This post is unashamedly a “geek” post. I’ve just stumbled on this very interesting new piece of technology, the Livescribe digital pen. Stumbled upon is a bit of an understatement, I found it twice yesterday:
- I was browsing Office Works for some new paper for my folio and stumbled upon the special paper, and
- The Tech Republic’s Geeks Gift Guide for 2009 had this as one of the geek gifts, highly appropriate.
At the risk of repeating myself, this is a very interesting piece of technology. In short I’m impressed by the concept. The problems will come with the execution, which I cannot comment on (as yet). As they say in the classics “the proof of the pudding is in the eating”.
What is it?
A digital pen, plus more?
The idea of the pen put to a computer is not new. It has been a bit of a “holy grail” of computing manufacturer for some time. There a large range of “digital immigrants”, with fat pocket books (plenty of money), who are still more comfortable in the “pan and paper age”, rather than the digital age. The basic premise of “pen computing” is to make it easy for those who would rather use a “pen” to interact with a computer, to to so.
There have been a number of technologies which have appeared to address the “pen input” problem. Most notable, thus far are:
- Graphics tablet (great for desktop drawing, but not portable),
- Table PC’s (pen input bit always too big, bulky, and pricey), have been around for a while.
- Touch Screen (still around, touch capability has been built into many OS’s for a number of year).
This device breaks away from the impediment of needing a special piece of bulky hardware to enable a pen interface. The pen interface to the computer is the pen itself. All of the “smarts” are built into it (and the special paper it writes on).
How does it work?
The core of the smart pen is the relationship between the infrared camera in the tip of the pen, and the special paper. The paper is “marked up” with dots which locate the actions of the pen on the page, which is what is recorded. Stringing the locations of the pen’s actions together allows the reconstruction of the text and diagrams which the pen has drawn. This information can then be loaded through a USB connection to a PC and the digital pen software.
Once on the PC you have a graphical image of what was written. Converting this into text, or real diagram would appear to be possible. There are comments on the web site which indicate that converting the captured information into text (and diagrams) is possible. The unit would be next door to useless if you could only capture the graphical representation of what was drawn. You may as well just scan the page an have a jpeg image.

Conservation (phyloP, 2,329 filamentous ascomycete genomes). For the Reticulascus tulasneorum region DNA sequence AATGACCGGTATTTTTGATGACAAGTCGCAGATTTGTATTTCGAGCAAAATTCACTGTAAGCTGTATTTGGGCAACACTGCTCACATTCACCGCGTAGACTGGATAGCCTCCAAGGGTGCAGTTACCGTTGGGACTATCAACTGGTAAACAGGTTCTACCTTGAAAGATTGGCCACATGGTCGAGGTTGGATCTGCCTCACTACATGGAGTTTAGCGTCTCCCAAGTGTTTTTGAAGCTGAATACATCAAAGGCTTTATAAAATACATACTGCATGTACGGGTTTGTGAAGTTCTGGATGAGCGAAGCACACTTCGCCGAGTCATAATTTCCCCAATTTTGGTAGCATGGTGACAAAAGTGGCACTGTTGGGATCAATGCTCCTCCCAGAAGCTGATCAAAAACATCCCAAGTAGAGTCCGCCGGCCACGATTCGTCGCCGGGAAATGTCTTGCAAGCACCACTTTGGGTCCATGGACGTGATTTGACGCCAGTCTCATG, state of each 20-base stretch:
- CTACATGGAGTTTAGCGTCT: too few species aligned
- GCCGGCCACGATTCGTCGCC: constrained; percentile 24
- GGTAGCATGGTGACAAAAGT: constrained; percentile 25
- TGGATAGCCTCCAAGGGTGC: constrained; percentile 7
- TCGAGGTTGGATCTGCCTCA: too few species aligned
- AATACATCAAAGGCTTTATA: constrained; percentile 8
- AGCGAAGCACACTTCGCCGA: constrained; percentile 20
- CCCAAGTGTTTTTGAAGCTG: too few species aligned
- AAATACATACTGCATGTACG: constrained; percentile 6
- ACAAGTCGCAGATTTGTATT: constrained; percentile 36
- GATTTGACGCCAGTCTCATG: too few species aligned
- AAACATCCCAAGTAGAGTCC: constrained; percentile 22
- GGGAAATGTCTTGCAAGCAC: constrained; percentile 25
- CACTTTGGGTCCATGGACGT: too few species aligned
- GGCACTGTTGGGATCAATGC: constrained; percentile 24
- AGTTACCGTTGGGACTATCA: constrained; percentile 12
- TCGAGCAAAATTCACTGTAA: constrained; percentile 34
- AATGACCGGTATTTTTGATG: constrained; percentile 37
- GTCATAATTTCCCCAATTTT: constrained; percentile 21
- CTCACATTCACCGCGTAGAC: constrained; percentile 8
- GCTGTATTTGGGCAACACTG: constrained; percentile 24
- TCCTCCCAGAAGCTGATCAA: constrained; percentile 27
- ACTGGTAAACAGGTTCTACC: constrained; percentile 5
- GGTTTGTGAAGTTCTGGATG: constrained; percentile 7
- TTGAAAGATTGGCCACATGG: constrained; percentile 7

- USB connection between the PC and the pen. This acts as both: the download conduit for the captured pen inputs and audio; and an upload conduit for software which runs on the pen.
- the capability to record sound while recording text. I could be useful for training sessions, meeting, conference presentations, and that sort of thing. The feature could result in a lot of “thinking out loud”, and capturing the notes as well. Could make for a noisy office!
Should I buy one?
I’m not sure. It could be very useful. I’ve a bookshelf of office note books at work, which are next door to useless. They are full of meeting notes from may years. Finding anything in that collection is so time consuming, that it approached to the point to being impossible. This product certainly addresses (potentially successfully) the “I cannot find the meeting notes I made” problem.
- A netbook computer (10 inch notebook). Pluses – a real computer, cheap (compared to other notebooks). Minuses – power, not good for diagrams.
- Microsoft Courier. Pluses – Form Factor is better than the Notebook/Netbook one, Geek factor 100% . Minuses – Availability (not released.). Unknowns – Price, reliability, performance.
- Tablet CP. Pluses – should have the bug knocked out of them by now. Minuses – price (very expensive), size (too big and bulky).
I’d use on if work bought it for me. Chances of that slim. The finances at work are tight, and new toys are not high on the priority list.
Would I use one it I had one. Today yes, when I understand how well it works it (or does not) it could end up in the pile of “it was a good idea, but…”.